He looked at all of them. His eyes widened in surprise at their unison, his heart pounded as they pierced it with their steady gazes, lips peeled and teeth bared as though snarling at him though he knew they must be smiling. He knew that he had just enough money for the day, and spending beyond that budget was going to set him back for dinner and the next day. He knew that he'd go hungry, if he refused them.

"Sure, it's alright."


They'd eaten their fill, gone through the necessary motions of eating, laughing, talking and paying, and now they sought to enjoy their time together further, though Liam could feel the tension increasing with every moment they spent together. It overlaid all their interactions, like a sickly-sweet honey over the ropes that were meant to bind them together; but Liam was the only one that was truly aware of it.

Liam was tired, and he didn't really want to be outside anymore. It was only late in the afternoon, but heavy spending on steaks and chops had burned through his willpower just like his wallet, and he was thinking about how much energy he'd have to conserve in order to get through the next day of school. But his fellow out-mates weren't thinking about any of that, only deciding where was a good place to further bond over. At least, they were thinking about where would be a place they could show of the closeness of their relationship to others.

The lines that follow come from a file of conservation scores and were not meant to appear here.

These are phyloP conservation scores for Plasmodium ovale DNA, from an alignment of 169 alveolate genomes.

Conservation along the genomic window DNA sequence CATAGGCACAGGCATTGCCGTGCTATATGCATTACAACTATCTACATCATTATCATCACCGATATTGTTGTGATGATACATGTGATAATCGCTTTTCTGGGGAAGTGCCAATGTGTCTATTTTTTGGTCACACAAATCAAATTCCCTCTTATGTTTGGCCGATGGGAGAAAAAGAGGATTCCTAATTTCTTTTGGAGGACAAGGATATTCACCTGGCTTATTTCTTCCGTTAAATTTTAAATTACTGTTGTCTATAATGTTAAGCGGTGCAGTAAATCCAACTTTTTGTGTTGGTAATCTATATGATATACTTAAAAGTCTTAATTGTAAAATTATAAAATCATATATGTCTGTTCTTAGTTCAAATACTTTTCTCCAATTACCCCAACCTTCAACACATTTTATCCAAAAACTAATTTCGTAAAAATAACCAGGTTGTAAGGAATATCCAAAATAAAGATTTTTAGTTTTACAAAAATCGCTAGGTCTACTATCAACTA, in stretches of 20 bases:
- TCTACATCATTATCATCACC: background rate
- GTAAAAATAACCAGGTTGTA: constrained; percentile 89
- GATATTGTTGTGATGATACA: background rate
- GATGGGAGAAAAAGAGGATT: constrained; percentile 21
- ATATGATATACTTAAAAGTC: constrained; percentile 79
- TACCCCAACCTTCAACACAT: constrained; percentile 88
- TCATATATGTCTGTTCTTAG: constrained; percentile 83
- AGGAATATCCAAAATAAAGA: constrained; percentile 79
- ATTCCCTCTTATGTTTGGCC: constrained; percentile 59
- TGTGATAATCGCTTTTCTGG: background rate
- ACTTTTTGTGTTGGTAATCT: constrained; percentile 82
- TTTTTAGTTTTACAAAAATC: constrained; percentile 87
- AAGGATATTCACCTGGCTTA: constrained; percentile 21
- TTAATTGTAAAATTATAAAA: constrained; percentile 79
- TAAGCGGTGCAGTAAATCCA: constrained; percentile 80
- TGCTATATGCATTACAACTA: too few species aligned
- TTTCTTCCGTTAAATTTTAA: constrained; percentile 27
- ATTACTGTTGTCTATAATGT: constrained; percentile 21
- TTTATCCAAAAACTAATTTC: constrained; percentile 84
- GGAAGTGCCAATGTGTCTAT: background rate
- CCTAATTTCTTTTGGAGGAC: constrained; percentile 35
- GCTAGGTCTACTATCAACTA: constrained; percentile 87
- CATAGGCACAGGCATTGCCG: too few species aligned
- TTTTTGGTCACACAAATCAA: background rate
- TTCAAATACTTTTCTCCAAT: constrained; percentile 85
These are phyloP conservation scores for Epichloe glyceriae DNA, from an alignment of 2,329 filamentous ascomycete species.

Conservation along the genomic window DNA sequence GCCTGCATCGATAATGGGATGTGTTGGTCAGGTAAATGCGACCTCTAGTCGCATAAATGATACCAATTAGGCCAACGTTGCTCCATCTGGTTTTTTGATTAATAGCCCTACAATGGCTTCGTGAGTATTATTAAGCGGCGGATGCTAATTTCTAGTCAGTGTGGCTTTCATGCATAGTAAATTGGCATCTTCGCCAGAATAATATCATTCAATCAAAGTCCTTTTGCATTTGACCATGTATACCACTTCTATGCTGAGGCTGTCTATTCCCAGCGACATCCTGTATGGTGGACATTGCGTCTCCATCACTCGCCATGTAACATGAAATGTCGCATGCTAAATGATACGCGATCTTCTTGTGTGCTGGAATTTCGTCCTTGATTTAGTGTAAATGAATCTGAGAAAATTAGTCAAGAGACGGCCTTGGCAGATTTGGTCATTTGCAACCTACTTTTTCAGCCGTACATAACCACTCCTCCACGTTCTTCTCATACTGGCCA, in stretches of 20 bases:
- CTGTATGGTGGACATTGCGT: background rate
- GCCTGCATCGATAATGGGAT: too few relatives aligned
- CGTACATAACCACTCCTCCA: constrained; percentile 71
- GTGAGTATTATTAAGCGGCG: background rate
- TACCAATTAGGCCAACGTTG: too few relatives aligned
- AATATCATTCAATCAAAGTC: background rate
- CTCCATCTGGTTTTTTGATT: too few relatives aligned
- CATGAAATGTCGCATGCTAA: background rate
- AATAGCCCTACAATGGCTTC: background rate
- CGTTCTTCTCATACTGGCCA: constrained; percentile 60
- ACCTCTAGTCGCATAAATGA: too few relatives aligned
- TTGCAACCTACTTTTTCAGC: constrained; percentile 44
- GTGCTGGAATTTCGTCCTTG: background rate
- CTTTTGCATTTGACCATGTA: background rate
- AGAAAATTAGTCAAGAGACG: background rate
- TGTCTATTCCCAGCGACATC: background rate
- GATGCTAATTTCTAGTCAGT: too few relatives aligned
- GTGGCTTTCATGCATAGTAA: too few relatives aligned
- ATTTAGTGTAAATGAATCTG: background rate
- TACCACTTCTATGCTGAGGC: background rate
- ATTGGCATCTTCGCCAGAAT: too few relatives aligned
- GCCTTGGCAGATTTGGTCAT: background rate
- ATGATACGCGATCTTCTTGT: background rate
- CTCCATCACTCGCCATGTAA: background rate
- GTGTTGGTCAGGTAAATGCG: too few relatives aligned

He wasn't happy about anything, for right then, nothing sounded more comforting than the four walls of his home. Nothing could be more attractive then saying, right there, we could truly enjoy the time we have together if it was more limited. Let us depart for our various destinations, happy in the fact that at some point, we spent time together.

Wanna head to the arcade? someone said, and was met with a chorus of agreement. They all turned to him, eyes shining in a manner that sickened him to his bone; it was too bright to be genuine, to full of life to be real.

"Yeah, sounds like fun."


They stood in the arcade, surrounded by music and noise that pounded their eardrums relentlessly, going beyond the natural tolerance of any human, but meeting the natural tolerance of those that sought the void of thoughtlessness, or those that wanted to pretend to it. Here and there, Liam spied out degenerates and loners, sitting in their corners with their backs hunched and their eyes lidded, spending away all their money without any concern for the well-being of themselves, or perhaps of others under their care. The slots hungrily consumed the coins like dirty children, slurping up their food with an insatiable desire that resulted in those flashing lights across the screen - temporary and futile.